The Rutgers graduate would go on to score the game-winning goal in the 56th minute against France, the third of four unanswered goals the team had in the come from behind win. In the next game against Colombia, Lloyd scored her fourth career Olympic goal.
As a defensive central midfielder however, the Delran native is generally tasked with controlling the possession and tempo of the game.
"I am really enjoying this role," Lloyd said in an e-mail Wednesday. "I'm defending well, keeping the flow of the game, being the playmaker and anchoring the midfield. I've focused a lot on being consistent and having solid games."
While Lloyd is most known for her goal-scoring abilities and creating offensive opportunities, her most important role for the team may be the defensive one she played Monday, especially in the latter stages of the thrilling semifinal victory over Canada where the Americans trailed on three separate occasions.
"It's funny because we went down a goal and everyone remained calm," Lloyd said. "We knew the chances would come and we would take advantage of it. Going down three times is crazy and that's what's special about this team. We never give up and we find a way to get it done."
For a corner kick late in the game, goalkeeper Hope Solo put Lloyd on Canadian forward Christine Sinclair, who scored three earlier goals for her side. Sinclair had proved herself to be dangerous in the air all match, having scored two headers, one coming off a set piece.
Lloyd remained on Sinclair for the remainder of regulation, as well as for both 15-minute periods of overtime where Sinclair and the rest of the Canadian squad remained scoreless.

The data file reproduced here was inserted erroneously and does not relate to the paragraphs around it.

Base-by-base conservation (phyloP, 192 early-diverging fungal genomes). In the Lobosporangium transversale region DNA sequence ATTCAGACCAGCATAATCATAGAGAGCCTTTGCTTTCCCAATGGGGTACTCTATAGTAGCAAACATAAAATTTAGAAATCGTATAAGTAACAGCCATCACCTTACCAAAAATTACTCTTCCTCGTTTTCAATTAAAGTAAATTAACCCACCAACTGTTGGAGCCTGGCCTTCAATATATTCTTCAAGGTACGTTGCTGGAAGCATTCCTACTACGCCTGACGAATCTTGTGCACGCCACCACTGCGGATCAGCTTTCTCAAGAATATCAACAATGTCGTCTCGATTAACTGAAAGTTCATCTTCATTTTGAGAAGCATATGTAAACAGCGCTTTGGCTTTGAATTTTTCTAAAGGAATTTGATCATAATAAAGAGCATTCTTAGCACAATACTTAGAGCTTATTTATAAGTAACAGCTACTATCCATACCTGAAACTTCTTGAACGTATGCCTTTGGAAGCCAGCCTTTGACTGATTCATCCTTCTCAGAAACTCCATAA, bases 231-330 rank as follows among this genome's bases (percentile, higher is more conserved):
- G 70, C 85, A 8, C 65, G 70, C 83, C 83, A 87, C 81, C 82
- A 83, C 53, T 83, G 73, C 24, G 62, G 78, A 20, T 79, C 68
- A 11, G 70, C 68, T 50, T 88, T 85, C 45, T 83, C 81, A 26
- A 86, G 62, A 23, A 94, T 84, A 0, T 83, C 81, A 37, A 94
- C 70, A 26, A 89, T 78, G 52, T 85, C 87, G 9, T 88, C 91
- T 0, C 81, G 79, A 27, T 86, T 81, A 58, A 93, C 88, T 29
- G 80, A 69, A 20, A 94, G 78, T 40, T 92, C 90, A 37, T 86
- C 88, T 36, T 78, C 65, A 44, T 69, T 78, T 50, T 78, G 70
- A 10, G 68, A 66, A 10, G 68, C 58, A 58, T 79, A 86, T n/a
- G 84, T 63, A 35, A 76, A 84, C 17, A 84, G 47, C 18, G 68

James Galanis, director of soccer operations at Universal Soccer Academy and Lloyd's trainer for almost a decade, calls Lloyd's improvement on the defensive side of the ball a part of the long-term plan the two have been working on.
"She's dominant in the air and she's really worked hard at improving her defensive game," said the former coach of the now-defunct Atlanta Beat, a Women's Professional Soccer team. "She used to dive into tackles and over the last year we've worked on her getting down low and timing the tackles a lot better than what she used to."
As for the way she stepped up on one of the best forwards in the world?
"She put Sinclair in her back pocket, "Galanis said.
Boxx has previously been listed as day to day and was planning on playing against New Zealand in the quarterfinals. Although she hasn't seen time since the Olympic opener with her experience and well-rested legs she could see time in the Olympic final when the Americans face off against the World Cup champions, Japan.
Japan is the only team to beat Pia Sundhage's squad in 2012. In March, the Japanese won, 1-0, in group play during the Algarve Cup, while the two teams played to a 1-1 tie a little less than a month later. In June, the national team defeated Japan, 4-1, the first time it defeated its rival since May of 2011.
The familiarity with the Japanese side gives Lloyd confidence heading into the final, with her keys to victory creating high pressure, playing physical, dominating battles in the air, and making sure to finish off crosses.
Thursday's game will be Lloyd's 141st appearance with the national team while her 38 career goals are second on the current roster to only Abby Wambach.
The national team has appeared in all five gold medal games in the history of Olympic women's soccer, having won the gold on three separate occasions dating back to 1996. The team's only defeat came in 2000 in a loss to Norway.
"The pressure is on them," Lloyd said of Japan. "They are world champions and we are going to bring it to them."
"We won't let this one slip away."